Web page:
RED STATE, BLUE STATE….My friend Professor Marc just asked me where the terms “red state” and “blue state” came from. I provided the nickel explanation (it’s derived from the electoral map of the 2000 election), but added that there were some oddities about the whole thing that I myself didn’t understand.
So I hopped over to Nexis and did a search going back 20 years for every story that included both the phrase “red state” and “blue state.” Here’s what I found:
The first print usage I uncovered was by David Nyhan in the Boston Globe on October 15, 1992: “But when the anchormen turn to their electronic tote boards election night and the red states for Clinton start swamping the blue states for Bush, this will be a strange night for me.”
Note that in Nyhan’s column, he refers to red states as Democratic states and blue states as Republican states ? just the opposite of current usage. As the Washington Post explained a few days ago:
In 1976, NBC identified states won by Gerald Ford in blue and Jimmy Carter’s states in red. On election night in 1980, ABC News showed Ronald Reagan’s march to the White House as a series of blue lights on a map, with Carter’s states in red. Time magazine assigned red to the Democrats and blue to the Republicans in its election graphics in every election from 1988 to 2000. The Washington Post’s election graphics for the 2000 election were Republican-blue, Democrat-red.
Although there was never any kind of consensus on this, prior to 2000 it was more common to associate red with Democrats and blue with Republicans.
Astonishingly enough ? at least in the sources indexed by Nexis ? there is only one other reference to red and blue states in the U.S. print media for the entire rest of the decade (although the electoral maps themselves continued to be color coded, of course).
In the 2000 election, NBC, CBS, CNN, and USA Today all coded their maps blue for Gore and red for Bush (I couldn’t find a reference for either ABC or Fox). Why the color switch from 1996, when Clinton states were generally colored red? Beats me. (UPDATE: Answer here!)
So how did red and blue then get cemented permanently into place? The Post article takes the following stab at explaining it:
As the 2000 election became a 36-day recount debacle, the commentariat magically reached consensus on the proper colors. Newspapers began discussing the race in the larger, abstract context of red vs. blue. The deal may have been sealed when [David] Letterman suggested a week after the vote that a compromise would “make George W. Bush president of the red states and Al Gore head of the blue ones.”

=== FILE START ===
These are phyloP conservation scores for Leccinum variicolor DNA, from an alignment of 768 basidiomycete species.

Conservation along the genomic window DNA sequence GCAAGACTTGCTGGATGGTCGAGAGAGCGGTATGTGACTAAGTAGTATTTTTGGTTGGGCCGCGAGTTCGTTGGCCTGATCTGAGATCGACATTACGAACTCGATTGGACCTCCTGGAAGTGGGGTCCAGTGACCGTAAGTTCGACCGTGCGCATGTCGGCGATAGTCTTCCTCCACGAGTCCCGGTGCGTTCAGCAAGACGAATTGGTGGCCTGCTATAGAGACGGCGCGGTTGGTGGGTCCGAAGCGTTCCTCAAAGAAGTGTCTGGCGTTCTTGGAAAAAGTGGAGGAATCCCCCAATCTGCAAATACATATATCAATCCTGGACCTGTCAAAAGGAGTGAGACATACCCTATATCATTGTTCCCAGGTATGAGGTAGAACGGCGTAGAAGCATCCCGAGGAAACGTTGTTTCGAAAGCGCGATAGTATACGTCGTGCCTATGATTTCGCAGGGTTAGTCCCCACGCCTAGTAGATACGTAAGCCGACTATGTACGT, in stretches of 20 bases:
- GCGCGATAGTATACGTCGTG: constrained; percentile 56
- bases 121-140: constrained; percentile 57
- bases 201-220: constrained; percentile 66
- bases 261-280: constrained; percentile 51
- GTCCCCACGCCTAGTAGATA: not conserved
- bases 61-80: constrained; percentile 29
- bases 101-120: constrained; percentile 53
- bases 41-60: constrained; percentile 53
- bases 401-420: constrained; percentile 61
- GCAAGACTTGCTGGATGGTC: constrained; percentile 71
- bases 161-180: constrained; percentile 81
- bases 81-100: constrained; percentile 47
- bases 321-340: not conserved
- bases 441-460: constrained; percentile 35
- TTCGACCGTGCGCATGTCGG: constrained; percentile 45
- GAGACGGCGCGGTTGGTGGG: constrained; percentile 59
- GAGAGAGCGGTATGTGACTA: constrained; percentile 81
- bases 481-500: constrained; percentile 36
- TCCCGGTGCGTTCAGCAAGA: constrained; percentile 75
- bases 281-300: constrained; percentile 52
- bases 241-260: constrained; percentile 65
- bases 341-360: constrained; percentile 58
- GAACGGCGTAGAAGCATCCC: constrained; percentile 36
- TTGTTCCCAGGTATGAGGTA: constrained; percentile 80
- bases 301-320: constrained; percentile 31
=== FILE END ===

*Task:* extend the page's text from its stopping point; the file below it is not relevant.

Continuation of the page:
Maybe. My guess is that it had more to do with the fact that most of the networks ? and it’s the networks that really count for visual stuff like this, not the print media ? happened to color their maps the same way in 2000: blue for Gore, red for Bush. Letterman’s comment got quoted a lot, but it’s not clear that it really had much impact on the whole red/blue thing.
But now for the real question: how is it that red states and blue states became iconic? After all, previous elections also had electoral maps, but they didn’t become cultural touchstones. Why did it happen this time? And who was the first person to use these terms as cultural shorthand, not merely as references to a map? I can’t say for sure, but here are a few guesses:
The 2000 map was geographically more striking than in previous years. Bush won a huge contiguous region that included the South, Midwest, and Mountain States, and the starkness of the divide combined with the razor closeness of the “50-50 America” election made the map more memorable than in the past.
Because of the Florida recount fiasco, the electoral map was on television screens for over a month. Usually we see it for a day or two and then it’s gone.
Letterman may have helped the red/blue dichotomy achieve its iconic cultural status, but as prime movers I’ll nominate Mike Barnicle and Paul Begala. Shortly after the election, Barnicle held up the electoral map on MSNBC and described its swaths of color as representing “family values versus a sense of entitlement.” A few days later Begala responded with a fiery column pointing out that:
The state where an Army private who was thought to be gay was bludgeoned to death with a baseball bat, and the state where neo-Nazi skinheads murdered two African-Americans because of their skin color, and the state where Bob Jones University spews its anti-Catholic bigotry: they?re all red too.
All hell broke loose after that and red and blue quickly became entrenched as emblems of the “two Americas.” Cathy Young, though dissenting from the two Americas thesis itself, described a bit more about its evolution in this Reason article from March 2001.
So there you have it. If anyone has further details to offer (for example, evidence of how ABC and Fox colored their 2000 maps), comments are open.